Is Reformulation Necessary for a Healthier Singapore?

On 30th August 2018, Food Industry Asia (FIA) hosted a Lunch Series session titled ‘Reformulating for a Healthier Lifestyle’. The session tackled the rising epidemic of obesity and non-communicable diseases (NCDs) like diabetes, and how this has motivated manufacturers in the food industry to improve the nutritional values of their food products through reformulation and product innovation.

Mr Steven Bartholomeusz, FIA’s Policy Director, opened the session by emphasising FIA’s and its members’ commitment to product innovation and reformulation by referencing the recent Food for the Future Summit that FIA spearheaded. The summit provided a platform to discuss how best to tackle the challenges that the food industry collectively faces, one of which being product reformulation. FIA also conducted a study alongside IGD, to better understand the product reformulation landscape in Singapore. 

Professor Teo Yik Ying, Dean of the Saw Swee Hock School of Public Health at the National University of Singapore and the first speaker at the lunch session, shared that “we did not evolve as human beings to survive in an environment with such abundant access to food, so that is part of the reason why we’re seeing a lot of problems with chronic diseases”. 

Although there is no one-size-fits-all solution to chronic diseases, Professor Teo went on to explain that policy makers play a very important role in managing the food environment that the population is exposed to. There are multi-pronged approaches that have been implemented, some of these include mandatory labelling, the restriction of advertisements of high sugar sweetened beverages and banning the sale of high sugar beverages in schools. 


Prof Teo Yik Ying of National University of Singapore on the panel
discussing the challenges and opportunities in driving healthy eating
behaviours in Singapore. 

There has been undeniable success through the multi-pronged approaches. Now, one in three drinks contain less sugar (or come in an unsweetened variation) and there has been a decrease in sugar levels in sweet drinks from 9.5% to 6.5%. 

Shirley Zhu, Programme Director of IGD, shared that 80% of manufacturers are on the journey towards reformulation, with 76% of them doing it with the intention of improving the public health. However, this is easier said than done. Some of the key challenges experienced by manufacturers are consumer adaptability, maintaining taste, budgeting limits as well as the lack of technical knowledge. “You might need to change the formula of the product, just to change a tiny ingredient by a tiny amount,” she shared. 

Kalpana Bhaskaran, Domain Lead, Applied Nutrition and Glycemic Index Research, at Temasek Polytechnic’s School of Applied Science (ASc), gave a personal anecdote about a manufacturer who wanted to remove sugar from their fruit preserve jam. “Natural jam only has four ingredients, but the (sugar-free) version we formulated had sixteen! So even though we had removed sugar, the number of calories remained the same.” Despite the hurdles encountered, Ms Zhu reassured that the food industry is still working very hard and they are constantly putting lots of effort into the public health agenda. 

According to the IGD report that was released in collaboration with FIA, 92% of companies have said that they would be encouraged to take on more research and development if the government offered fiscal and financial incentives. “The role of the government is very important in this entire space. They are a trusted source and a voice of reason, and they can guide the industry and the population,” Professor Teo shared.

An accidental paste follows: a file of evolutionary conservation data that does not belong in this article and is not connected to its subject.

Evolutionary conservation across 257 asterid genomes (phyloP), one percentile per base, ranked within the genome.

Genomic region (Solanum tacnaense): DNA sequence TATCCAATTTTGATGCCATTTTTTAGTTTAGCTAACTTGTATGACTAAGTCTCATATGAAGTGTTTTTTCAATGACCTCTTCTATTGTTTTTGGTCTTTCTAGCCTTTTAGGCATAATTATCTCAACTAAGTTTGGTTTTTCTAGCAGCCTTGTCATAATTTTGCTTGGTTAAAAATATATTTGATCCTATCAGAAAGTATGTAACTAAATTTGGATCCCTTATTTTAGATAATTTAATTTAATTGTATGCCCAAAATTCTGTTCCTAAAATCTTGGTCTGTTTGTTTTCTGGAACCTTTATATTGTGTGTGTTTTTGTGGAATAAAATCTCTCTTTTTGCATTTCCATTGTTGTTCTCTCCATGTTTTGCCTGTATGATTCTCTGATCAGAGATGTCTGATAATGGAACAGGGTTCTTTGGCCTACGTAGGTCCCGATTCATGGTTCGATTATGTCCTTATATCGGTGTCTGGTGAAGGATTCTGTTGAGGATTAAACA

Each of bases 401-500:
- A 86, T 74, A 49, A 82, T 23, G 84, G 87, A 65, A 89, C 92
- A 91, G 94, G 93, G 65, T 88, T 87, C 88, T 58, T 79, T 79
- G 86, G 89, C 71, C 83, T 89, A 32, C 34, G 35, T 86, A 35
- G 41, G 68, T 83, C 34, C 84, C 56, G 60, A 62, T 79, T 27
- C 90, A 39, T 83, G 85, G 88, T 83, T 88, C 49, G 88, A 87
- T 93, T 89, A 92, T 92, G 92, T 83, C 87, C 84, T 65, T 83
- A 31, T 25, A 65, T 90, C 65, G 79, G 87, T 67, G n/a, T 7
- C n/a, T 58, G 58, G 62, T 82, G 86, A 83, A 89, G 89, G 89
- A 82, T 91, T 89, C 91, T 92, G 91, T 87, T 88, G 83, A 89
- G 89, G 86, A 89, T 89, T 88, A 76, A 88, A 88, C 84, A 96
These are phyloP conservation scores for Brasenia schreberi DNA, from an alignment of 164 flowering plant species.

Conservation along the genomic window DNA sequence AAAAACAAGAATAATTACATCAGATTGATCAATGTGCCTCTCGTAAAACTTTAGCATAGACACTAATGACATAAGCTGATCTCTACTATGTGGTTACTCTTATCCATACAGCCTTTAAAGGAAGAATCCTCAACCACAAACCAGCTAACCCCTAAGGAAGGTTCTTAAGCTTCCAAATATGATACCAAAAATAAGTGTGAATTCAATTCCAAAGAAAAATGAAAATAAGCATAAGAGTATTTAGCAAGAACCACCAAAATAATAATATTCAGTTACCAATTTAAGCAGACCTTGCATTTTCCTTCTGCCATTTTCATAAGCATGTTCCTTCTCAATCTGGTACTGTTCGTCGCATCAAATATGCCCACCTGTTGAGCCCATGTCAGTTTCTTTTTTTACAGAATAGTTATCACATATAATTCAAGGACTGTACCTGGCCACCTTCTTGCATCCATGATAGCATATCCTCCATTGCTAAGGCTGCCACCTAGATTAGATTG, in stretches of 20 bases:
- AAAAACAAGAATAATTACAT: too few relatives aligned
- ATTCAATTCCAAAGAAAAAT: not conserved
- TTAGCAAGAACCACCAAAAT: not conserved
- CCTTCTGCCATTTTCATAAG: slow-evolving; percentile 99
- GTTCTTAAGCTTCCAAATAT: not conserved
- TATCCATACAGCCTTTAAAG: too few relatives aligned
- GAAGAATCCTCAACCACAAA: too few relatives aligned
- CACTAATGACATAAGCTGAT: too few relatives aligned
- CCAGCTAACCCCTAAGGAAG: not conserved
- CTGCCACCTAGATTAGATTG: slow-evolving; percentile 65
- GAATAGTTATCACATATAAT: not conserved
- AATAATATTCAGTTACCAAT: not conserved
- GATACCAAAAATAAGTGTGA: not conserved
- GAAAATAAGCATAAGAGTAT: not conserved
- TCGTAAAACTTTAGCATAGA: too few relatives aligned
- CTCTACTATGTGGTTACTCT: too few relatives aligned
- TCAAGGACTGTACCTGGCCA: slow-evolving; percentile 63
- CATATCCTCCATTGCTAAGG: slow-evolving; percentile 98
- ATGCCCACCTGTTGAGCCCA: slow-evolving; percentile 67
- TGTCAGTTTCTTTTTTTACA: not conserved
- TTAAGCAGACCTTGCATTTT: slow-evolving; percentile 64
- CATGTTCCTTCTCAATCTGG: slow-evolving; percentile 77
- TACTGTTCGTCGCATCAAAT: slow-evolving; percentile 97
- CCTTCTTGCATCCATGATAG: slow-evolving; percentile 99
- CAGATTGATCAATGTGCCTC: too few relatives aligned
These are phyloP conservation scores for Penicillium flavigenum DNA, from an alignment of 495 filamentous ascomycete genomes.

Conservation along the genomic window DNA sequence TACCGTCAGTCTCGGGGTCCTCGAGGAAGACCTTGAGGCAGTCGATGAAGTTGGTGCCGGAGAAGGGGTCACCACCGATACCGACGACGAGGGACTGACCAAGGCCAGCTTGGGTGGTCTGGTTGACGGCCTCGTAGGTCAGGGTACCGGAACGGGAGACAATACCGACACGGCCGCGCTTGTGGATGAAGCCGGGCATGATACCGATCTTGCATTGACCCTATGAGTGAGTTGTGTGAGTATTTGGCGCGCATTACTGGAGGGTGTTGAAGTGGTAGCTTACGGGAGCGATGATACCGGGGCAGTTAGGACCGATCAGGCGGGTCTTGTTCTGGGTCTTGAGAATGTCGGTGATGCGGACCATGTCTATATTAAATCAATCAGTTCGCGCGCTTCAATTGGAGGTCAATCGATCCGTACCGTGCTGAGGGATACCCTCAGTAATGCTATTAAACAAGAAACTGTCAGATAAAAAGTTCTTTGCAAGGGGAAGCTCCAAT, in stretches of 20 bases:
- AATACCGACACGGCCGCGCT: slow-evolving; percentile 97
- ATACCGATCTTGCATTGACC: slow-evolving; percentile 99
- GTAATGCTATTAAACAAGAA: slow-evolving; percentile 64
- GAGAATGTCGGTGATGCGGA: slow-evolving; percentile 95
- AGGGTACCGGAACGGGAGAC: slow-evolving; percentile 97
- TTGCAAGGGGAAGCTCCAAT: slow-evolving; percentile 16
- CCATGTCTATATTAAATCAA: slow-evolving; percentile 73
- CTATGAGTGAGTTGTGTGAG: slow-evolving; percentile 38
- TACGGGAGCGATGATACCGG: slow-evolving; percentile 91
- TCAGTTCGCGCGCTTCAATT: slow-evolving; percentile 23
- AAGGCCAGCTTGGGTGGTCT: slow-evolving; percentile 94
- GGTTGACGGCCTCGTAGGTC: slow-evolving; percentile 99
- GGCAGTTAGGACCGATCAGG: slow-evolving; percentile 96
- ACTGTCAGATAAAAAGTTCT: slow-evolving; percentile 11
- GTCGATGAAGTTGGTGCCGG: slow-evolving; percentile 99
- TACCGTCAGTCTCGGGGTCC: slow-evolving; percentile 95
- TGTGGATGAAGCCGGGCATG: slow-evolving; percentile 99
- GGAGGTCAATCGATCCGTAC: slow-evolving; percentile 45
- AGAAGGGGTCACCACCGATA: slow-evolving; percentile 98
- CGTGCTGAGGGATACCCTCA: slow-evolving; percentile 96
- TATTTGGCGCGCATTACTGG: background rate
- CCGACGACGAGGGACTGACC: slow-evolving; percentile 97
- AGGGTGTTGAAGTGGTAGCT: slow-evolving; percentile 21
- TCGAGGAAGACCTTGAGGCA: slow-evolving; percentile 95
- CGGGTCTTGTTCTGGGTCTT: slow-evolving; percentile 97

The Health Promotion Board (HPB) currently has a Healthier Ingredients Scheme in place, which aims to motivate food and beverage operators to provide healthier options on their menu. The scheme has gained a lot of traction, especially among smaller companies. 

“We have the small manufacturers coming to us and asking what they can do to make their food healthier. They see the consumer demand for their products, and they want to provide healthier products of good quality,” explained Terence Ng, Deputy Director, Policy, Research and Surveillance Division for the HPB.

Ralph Graichen, Director, Food and Nutrition, Biomedical Research Council, A*STAR Singapore and moderator for the panel discussion, brought up the importance of the consumer’s feelings when it comes to reformulation, citing the outcry that happens when consumers realise their favourite products have changed. “We have to be careful of how we communicate reformulation to the consumer. They’re very emotionally linked to foods and to the brands. If you change too much, they drop brands,” he added.

“The very fact that food is emotional, and in Singapore, quite culturally ingrained, makes it a good starting point. Food is a part of ourselves that is hard to separate, but we need to make people realise and understand that reformulation can be a very simple change,” chimed Mr Ng. 

Ultimately, the demand for healthier options from consumers has increased, and companies that do not reformulate are at the risk of being left behind. If policymakers and members of the food industry continue working closely together to ensure that food and beverage outlets have the resources and the support that they need to innovate and reformulate, improvements will be seen across the Singaporean diet, and we will hopefully see a decrease in the number of chronic diseases. 


L-R: Dr Ralph Graichen, A*Star (moderator); Shirley Zhu, IGD; Kalpana Bhaskaran, Temasek Polytechnic;
Terence Ng, Health Promotion Board; Prof Teo Yik Ying, National University of Singapore at the FIA Lunch
Series on Reformulating for a Healthier Lifestyle on 30 August 2018 organised by Food Industry Asia (FIA).